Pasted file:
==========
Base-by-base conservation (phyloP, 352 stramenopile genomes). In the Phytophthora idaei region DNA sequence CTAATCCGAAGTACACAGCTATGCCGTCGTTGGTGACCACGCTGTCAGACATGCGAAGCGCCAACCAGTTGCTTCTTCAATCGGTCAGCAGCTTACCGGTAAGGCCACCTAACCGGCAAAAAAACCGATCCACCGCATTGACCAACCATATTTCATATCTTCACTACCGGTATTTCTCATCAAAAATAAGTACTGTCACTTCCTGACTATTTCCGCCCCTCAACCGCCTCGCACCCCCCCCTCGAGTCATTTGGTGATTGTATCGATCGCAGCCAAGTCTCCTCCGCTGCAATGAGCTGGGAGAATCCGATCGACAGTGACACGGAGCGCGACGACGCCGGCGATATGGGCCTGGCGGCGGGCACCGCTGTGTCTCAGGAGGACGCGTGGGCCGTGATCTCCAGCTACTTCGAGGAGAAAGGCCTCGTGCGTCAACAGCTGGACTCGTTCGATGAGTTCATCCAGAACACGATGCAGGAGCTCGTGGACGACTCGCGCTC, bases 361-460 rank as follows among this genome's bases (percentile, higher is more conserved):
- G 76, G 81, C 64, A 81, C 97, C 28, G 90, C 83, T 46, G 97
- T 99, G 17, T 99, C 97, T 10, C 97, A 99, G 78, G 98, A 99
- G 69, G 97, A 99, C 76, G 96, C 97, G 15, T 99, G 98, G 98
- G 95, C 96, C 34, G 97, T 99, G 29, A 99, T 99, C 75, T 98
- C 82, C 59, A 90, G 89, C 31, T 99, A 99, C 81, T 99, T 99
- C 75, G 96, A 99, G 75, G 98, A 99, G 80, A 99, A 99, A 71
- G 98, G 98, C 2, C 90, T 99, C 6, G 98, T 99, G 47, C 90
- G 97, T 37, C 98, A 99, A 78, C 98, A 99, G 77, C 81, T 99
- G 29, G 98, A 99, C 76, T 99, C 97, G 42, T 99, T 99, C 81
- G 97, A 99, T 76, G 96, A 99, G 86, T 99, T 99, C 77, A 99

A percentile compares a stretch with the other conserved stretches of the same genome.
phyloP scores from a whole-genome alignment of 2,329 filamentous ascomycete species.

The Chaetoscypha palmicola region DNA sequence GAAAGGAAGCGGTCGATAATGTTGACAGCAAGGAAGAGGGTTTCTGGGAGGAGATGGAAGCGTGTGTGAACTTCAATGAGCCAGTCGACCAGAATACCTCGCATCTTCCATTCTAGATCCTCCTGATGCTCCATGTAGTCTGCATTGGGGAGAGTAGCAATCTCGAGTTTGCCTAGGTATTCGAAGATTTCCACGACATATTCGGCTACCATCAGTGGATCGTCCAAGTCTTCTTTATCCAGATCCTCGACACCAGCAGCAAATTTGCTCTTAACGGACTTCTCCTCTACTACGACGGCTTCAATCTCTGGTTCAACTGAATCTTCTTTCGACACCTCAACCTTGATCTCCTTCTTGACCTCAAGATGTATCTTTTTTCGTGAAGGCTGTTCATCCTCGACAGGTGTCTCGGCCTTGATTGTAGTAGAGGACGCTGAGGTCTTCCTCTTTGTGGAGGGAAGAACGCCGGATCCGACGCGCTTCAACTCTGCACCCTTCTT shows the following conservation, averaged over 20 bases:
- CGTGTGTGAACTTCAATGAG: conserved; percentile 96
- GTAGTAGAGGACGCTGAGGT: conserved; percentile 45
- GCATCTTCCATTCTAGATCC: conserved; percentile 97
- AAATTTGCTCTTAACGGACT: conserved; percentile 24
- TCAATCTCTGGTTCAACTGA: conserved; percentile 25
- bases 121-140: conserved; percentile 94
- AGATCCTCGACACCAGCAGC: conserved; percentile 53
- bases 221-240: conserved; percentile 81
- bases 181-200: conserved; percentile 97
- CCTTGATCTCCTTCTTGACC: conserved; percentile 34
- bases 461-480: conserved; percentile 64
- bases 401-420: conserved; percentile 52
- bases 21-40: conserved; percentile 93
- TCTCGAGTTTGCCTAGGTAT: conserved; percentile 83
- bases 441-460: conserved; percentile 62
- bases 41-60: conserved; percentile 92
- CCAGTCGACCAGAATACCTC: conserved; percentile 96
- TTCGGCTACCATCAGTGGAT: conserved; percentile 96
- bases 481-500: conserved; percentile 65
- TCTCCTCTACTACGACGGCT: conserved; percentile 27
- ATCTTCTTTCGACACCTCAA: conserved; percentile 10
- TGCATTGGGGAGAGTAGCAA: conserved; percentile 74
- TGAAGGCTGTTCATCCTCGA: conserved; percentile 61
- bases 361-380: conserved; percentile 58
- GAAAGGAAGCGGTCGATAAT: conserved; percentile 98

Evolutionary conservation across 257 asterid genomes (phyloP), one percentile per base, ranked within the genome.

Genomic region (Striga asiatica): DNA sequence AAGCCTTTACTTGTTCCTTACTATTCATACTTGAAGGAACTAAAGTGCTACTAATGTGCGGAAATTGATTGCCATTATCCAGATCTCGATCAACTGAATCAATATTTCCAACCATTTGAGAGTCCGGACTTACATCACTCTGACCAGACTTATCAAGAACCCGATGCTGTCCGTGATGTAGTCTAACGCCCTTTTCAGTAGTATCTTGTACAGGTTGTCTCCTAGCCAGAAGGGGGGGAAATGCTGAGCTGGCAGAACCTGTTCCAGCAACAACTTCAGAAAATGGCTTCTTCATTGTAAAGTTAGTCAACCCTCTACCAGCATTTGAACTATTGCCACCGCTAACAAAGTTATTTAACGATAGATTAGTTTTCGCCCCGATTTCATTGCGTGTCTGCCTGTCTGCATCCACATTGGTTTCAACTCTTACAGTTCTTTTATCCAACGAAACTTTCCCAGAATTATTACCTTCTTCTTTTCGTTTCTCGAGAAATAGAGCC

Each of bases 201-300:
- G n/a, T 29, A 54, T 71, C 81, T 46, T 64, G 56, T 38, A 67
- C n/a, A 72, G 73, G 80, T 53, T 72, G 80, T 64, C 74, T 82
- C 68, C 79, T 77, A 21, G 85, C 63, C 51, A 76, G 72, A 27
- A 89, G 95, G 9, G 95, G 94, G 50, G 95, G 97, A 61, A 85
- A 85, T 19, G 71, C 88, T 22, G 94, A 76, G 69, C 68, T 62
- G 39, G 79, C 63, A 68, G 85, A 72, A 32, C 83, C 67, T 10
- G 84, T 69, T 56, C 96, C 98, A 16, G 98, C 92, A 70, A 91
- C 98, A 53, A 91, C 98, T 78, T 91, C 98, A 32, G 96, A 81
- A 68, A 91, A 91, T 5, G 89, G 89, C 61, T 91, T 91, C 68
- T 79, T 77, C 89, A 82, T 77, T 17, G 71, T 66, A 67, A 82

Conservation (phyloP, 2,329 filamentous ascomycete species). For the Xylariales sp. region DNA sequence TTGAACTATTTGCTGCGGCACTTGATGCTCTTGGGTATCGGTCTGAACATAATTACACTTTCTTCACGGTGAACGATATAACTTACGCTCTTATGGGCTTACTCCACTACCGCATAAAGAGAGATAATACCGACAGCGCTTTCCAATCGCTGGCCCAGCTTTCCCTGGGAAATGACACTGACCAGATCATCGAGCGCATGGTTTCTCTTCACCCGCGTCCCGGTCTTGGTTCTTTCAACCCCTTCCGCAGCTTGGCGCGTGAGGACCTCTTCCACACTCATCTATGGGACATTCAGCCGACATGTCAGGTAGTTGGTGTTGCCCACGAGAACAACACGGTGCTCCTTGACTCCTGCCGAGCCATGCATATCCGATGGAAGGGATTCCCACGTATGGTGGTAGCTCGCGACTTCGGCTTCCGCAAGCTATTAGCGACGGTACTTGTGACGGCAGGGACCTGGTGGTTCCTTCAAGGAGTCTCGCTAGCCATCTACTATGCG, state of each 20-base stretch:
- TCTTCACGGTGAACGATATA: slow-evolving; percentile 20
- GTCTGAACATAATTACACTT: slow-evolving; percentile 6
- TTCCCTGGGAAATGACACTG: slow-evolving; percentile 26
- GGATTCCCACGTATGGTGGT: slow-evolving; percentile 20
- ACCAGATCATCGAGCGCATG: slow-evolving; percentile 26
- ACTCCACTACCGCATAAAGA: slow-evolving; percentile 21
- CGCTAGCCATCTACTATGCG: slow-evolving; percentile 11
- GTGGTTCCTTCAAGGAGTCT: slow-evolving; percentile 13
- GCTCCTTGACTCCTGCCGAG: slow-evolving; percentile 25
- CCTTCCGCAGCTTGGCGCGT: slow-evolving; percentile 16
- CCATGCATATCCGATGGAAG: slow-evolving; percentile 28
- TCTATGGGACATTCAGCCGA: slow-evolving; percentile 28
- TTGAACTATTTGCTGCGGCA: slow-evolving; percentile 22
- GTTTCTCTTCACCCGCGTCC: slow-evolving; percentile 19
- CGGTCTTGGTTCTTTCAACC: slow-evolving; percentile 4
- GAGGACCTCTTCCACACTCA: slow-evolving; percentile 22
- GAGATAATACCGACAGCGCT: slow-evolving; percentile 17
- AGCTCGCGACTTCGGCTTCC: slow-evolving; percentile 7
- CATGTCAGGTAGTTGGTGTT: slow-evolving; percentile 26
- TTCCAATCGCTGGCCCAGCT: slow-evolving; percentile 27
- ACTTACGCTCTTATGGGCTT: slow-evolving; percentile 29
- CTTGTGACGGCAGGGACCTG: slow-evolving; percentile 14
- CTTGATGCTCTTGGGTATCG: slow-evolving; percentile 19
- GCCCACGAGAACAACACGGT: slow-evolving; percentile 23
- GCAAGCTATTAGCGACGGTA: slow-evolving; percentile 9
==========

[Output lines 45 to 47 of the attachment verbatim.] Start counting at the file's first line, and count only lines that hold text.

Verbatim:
- C 68, C 79, T 77, A 21, G 85, C 63, C 51, A 76, G 72, A 27
- A 89, G 95, G 9, G 95, G 94, G 50, G 95, G 97, A 61, A 85
- A 85, T 19, G 71, C 88, T 22, G 94, A 76, G 69, C 68, T 62